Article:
Ojos Negros is an interesting film from a sometimes shaky story that nevertheless provides ample evidence that there is a lot of potential in all areas of production and acting.

Paula (Julia Llana) overhears her parents arguing about her summer holidays and who should take her dad can’t and mum is planning to send her to the family village - Ojos Negros - which she hasn’t been to for years. As the conversation turns into a full-blown row, your heart goes out to Paula (in a perfectly controlled sequence) as she listens, in silence, to the row escalate.

Driven in to the town by her aunt they arrive at the family home which is starting to show its age; not backward but well used. Introduced to her grandmother there’s some confusion as to who she is but greets her as she would close member of the family.

Settling into the routine of small-town life Paula spies out some of the local kids a mixture of summer vacationers and locals. She befriends them and drifts towards Alicia (Alba Alcaine), who is a regular summer visitor from Zaragoza. Alicia draws Paula out and they get up to pranks; knock down ginger and letting the dog loose, all very childish but then they are children.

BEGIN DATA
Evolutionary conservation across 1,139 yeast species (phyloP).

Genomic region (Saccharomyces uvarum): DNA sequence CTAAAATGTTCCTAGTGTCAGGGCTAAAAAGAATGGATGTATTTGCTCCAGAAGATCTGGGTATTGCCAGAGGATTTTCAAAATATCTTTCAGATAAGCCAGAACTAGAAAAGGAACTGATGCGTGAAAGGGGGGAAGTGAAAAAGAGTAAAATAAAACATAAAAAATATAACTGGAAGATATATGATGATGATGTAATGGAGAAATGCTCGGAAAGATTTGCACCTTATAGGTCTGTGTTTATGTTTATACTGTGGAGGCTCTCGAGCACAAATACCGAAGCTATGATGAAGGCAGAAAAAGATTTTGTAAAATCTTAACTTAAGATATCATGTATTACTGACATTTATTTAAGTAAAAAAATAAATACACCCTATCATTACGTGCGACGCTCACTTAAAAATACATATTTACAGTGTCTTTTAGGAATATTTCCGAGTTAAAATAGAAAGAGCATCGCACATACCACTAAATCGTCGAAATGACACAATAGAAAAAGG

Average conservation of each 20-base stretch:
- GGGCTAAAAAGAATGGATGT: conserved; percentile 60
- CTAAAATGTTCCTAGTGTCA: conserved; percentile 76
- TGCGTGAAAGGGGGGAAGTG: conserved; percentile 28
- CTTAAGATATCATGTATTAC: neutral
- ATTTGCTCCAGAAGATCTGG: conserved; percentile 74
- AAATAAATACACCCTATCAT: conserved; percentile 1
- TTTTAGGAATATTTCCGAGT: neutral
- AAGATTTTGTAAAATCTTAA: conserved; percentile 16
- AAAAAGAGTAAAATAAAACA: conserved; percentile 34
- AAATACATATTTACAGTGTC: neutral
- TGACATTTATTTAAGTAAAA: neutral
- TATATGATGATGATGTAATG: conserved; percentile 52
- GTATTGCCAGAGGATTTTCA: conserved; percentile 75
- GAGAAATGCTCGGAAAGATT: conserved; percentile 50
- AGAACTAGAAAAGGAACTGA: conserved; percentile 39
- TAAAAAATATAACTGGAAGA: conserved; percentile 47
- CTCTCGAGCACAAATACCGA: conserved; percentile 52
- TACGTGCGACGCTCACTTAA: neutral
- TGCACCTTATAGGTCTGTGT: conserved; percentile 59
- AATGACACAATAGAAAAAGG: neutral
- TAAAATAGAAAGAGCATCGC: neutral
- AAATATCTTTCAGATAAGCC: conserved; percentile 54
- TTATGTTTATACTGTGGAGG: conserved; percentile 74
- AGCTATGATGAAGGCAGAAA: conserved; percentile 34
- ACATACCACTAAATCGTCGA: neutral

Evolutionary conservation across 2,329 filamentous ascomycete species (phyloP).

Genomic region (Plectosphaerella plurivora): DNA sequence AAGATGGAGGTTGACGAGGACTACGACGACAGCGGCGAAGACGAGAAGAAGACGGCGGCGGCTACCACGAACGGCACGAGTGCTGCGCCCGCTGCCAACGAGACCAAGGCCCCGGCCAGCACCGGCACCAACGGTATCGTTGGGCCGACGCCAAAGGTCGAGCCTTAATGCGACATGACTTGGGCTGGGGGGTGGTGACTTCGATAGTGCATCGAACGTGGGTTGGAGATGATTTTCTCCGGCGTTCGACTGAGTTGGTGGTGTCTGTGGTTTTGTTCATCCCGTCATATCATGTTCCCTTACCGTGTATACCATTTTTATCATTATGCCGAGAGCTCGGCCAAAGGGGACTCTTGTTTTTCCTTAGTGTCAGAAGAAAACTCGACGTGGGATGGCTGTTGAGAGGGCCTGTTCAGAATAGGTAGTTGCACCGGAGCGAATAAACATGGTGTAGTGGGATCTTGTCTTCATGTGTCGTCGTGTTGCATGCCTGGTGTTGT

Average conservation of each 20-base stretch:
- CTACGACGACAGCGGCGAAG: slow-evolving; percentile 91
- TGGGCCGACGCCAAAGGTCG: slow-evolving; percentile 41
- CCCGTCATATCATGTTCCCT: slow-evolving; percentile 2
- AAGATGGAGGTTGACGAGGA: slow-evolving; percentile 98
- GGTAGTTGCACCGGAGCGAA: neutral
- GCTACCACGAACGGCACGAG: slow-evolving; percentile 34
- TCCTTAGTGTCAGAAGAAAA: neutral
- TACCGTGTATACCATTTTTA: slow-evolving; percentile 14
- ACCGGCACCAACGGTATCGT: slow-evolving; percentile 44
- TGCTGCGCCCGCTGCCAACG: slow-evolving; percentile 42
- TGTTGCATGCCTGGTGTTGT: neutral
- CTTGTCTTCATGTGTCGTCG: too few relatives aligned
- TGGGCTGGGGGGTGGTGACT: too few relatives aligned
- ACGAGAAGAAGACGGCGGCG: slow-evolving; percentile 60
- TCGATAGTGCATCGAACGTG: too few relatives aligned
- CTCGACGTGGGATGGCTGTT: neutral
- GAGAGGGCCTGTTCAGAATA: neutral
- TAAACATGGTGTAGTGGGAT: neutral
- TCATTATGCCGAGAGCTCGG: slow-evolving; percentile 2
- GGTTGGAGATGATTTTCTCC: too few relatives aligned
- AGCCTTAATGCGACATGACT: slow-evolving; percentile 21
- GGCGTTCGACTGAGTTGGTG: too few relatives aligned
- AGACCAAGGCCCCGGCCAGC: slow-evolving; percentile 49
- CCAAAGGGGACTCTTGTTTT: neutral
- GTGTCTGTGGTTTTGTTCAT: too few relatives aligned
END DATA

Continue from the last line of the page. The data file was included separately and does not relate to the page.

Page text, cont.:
They establish a bond though questionable whether it is a friendship as soon Alicia isn’t sure if she will return next year and there is some reluctance to maintain contact past the summer. And that is how it is left until Alicia calls on Paula to say goodbye while she is out, who then chases after to say a very awkward goodbye.

Circulating around this is her aunt’s resentment that her sister left the town and her to look after their mother, which comes to a head when Paula’s mother arrives to pick her up and see her ailing mother.

The film is short but drifts a bit after the half-hour following a promising start with Paula’s visible despair at her parents’ row, and her introduction to Alicia. The girls’ friendship is left hanging and that’s just the ways things are sometimes, whatever Paula’s expectations may have been. And sometimes these things are flat with no ceremony; that’s life and the hard experience of growing up. The family bickering and resentment element pad out the running time and is much less satisfying.

A genuinely collaborative student project for their final degree Ojos Negros is produced with some skill by the writers and directors Iván Alcarón, Ivet Castelo, Sandra García and Marta Llana. The almost documentary style camerawork records marvellous images of Spanish rural life over the long summer holidays and las fiestas which I know so well.

Ojos Negros was presented at the London Spanish Film Festival